The Record, January 2015 -- For six generations the Suter family has been handcrafting some of the finest furniture in Virginia. Today Owen Suter III '81 carries on the family tradition, working with his artisans to create the 18th-century reproductions in Richmond. It's not just wood and metal they're putting together, but as he said, "We're making tomorrow's heirlooms, today." After taking a look at the company's work, it's clear that the finely hewn pieces, often intricately inlaid and built using original techniques and styles, will serve generations of Virginia families foryears to come.
Suter grew up in the furniture business, his father being instrumental in his early experiences with to the craft. "I can remember taking a truck from Richmond up to Harrisonburg, to the manufacturing factory, and I would walk around to take it all in. I startedworking there in the summers and quickly picked up on what the craftsman were doing. I just watched, learned, and figured it all outthrough osmosis."
After his father passed, Suter's mother sold her interest in Suter's Furniture to his uncle in the mid-1980s. From there he started his own business out of Richmond, and since 1986 he has been working under the name synonymous with quality woodworking, carving out his own niche under Owen Suter's Furniture. He's always known cabinetmaking, he says, but building the company to its current prominence required much more than just a name.
He credits his friend and business mentor, Paul Byron, with helping him get the company off the ground.
"He never said he was too busy for me. He was a really good person who helped me a lot, especially when getting started. When you're young, you think you're invincible, but somebody who has some experience and has set up manufacturing companies all over the world-he has a wisdom that you just can't go out and buy."
Suter now oversees the handcrafted work from start to finish. "We take it from the raw lumber, mill it out, and put a finish on it. We retail a line of bedroom pieces, dining room furniture, occasional pieces, and a reproduction line for the Virginia Museum of Fine Arts. I have to say though that my favorite projects are the custom pieces-everything from whole kitchensto custom mantels. We do installation as well. We handle it from beginning to end."
It's a comprehensive trade that requires highly skilled craftsmen with many years of experience. Finding those craftsmen has been the primary challenge that Suter has had to overcome.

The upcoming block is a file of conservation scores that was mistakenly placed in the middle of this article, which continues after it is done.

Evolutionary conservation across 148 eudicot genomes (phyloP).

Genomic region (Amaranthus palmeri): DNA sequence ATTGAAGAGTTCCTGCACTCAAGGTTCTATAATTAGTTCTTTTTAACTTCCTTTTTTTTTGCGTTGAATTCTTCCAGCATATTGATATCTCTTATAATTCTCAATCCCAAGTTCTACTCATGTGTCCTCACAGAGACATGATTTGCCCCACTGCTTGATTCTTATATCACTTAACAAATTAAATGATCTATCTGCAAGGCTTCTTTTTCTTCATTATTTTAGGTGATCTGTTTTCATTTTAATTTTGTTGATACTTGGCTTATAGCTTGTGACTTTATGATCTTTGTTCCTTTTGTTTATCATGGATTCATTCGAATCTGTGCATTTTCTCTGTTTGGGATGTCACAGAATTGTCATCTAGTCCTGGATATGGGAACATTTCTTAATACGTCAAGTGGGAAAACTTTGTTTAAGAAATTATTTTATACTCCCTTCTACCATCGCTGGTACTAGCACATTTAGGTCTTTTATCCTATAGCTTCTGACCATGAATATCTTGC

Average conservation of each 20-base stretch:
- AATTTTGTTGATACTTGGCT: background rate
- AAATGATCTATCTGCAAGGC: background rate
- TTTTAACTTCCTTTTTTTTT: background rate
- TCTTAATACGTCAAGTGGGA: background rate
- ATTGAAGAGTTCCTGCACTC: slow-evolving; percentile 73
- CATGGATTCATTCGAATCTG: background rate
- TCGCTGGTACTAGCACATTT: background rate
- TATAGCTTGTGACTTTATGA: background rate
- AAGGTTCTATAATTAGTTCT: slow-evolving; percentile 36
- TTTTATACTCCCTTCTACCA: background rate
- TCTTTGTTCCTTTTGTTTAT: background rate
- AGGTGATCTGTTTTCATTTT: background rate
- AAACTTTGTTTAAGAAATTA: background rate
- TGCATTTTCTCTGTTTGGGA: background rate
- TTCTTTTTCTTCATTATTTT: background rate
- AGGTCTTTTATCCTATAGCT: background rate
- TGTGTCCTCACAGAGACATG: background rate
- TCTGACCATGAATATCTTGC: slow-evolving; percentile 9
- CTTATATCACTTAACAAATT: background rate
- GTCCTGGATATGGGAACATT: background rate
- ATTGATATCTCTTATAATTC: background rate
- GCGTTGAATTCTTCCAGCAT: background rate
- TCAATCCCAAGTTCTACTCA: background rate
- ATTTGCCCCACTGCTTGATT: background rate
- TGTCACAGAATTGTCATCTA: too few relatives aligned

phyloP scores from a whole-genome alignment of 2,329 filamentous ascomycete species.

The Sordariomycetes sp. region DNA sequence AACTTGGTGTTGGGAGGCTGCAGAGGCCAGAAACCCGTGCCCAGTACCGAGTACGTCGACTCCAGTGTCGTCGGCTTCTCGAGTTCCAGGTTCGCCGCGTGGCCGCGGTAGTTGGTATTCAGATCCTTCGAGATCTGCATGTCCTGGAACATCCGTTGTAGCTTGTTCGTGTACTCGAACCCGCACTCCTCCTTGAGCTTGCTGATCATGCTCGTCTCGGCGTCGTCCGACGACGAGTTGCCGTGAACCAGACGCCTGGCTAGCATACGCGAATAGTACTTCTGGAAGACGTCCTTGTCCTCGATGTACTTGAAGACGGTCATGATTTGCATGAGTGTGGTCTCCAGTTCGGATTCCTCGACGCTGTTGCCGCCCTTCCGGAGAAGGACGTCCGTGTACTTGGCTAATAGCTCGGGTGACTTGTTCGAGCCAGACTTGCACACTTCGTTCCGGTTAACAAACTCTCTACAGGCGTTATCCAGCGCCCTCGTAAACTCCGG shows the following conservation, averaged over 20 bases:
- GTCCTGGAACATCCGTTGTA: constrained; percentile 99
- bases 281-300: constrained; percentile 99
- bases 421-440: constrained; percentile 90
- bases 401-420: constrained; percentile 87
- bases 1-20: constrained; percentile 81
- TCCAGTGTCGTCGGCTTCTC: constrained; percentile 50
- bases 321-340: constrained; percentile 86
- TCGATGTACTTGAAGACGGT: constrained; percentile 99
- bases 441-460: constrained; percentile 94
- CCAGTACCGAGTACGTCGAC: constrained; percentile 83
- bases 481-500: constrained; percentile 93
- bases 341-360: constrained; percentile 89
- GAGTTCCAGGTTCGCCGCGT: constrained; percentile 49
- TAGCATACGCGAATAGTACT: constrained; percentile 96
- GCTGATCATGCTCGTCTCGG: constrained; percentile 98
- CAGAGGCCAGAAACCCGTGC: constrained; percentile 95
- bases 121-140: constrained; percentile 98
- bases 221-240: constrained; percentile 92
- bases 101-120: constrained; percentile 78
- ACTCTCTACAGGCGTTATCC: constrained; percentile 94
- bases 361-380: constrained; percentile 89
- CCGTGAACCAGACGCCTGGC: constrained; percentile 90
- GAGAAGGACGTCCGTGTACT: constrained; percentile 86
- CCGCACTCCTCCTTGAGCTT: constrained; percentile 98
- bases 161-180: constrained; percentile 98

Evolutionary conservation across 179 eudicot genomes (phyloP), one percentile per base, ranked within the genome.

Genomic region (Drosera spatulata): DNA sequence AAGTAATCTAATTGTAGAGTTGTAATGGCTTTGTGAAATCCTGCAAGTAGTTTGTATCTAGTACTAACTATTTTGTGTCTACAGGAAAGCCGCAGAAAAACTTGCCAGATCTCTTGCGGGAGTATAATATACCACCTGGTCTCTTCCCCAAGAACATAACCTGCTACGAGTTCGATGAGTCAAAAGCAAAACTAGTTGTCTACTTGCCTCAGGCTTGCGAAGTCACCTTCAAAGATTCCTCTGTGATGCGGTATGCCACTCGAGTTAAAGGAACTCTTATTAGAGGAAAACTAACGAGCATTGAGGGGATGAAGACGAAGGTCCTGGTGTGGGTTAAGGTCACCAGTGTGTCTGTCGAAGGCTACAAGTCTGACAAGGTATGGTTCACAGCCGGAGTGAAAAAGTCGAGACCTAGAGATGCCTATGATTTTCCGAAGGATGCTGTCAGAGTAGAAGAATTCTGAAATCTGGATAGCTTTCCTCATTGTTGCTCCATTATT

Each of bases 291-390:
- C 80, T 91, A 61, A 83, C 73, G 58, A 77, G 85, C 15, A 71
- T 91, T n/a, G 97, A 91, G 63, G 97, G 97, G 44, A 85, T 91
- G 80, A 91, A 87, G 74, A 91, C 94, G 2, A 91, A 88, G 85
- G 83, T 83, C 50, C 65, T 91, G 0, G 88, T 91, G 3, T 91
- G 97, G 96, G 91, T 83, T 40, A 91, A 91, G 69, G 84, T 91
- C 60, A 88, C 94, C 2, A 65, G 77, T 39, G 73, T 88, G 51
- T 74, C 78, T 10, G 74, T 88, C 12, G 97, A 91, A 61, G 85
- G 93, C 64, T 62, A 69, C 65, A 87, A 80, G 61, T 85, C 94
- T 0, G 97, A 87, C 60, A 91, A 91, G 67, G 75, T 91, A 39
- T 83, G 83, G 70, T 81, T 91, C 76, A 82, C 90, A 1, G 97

"Quality craftsman are hard to find today. I'm lucky to have a crew that has largely been with me from the start or has worked with me for years."
Most recently, some of Suter's 18th-century pieces have found a proper place in Colonial Williamsburg. Chris Ellis '85, the director of sales for the Colonial Williamsburg Foundation, called Suter in May 2014 to offer him the chance to build replica furniture for the living-history town. They started by making five pieces, with the prospect of more over time. One piece in particular struck a personalchord with Suter.
"The most exciting was our decision to make a replica of Patrick Henry's corner chair. We had to meticulouslymeasure, tweak, and rebuild it, but we were able to get the copy to look identical to the original. It wasn't an easy project, but it was definitely one of my proudest accomplishments," said Suter. "There's just a lot of history with the chair. It belonged to Patrick Henry, a famous Virginian who was on the Hampden-Sydney board of trustees. It hit home with me and my alma mater."
Suter will donate the first produced corner chair to Hampden-Sydney to honor William "Bill" Hardy '80, who was featured in the July 2014 issue of The Record. Hardy, recently diagnosed with Lou Gehrig's disease, was also honored with a scholarship fund that his friends and colleagues raised.
Although he finds working with Williamsburg and Hampden-Sydney rewarding, Suter gains most of his satisfaction by interacting with his day-to-day people and reflecting on the final products he and his craftsman create.
"I enjoy the people we work with. Many of our customers become our friends. When you start with raw lumber and are able to create heirlooms that families will have for generations, I sometimes have to sit back and think, 'Wow, we just built that.'"
For aspiring businessmen, Suter suggests that they think long and hard about what they want to do. "If you do decide to start your own business, it's going to take a lot of your time and effort, your life really, just to make sure the business is successful. A lot of people don't think about the time that is involved and all the things you have to sacrifice to succeed. That's what I'd tell younger people: Make sure you're committed and passionate about what you do."
And committed he is. Suter has dedicated his adult life to this business, much like the five generations before him, and both Williamsburg and his alma mater are fortunate to sample some of his accomplishments.
"It's worth it. I'm pleased with where we are and where we continue to grow. It's been a long haul, but at the end of the day it's something I am extremely proud of."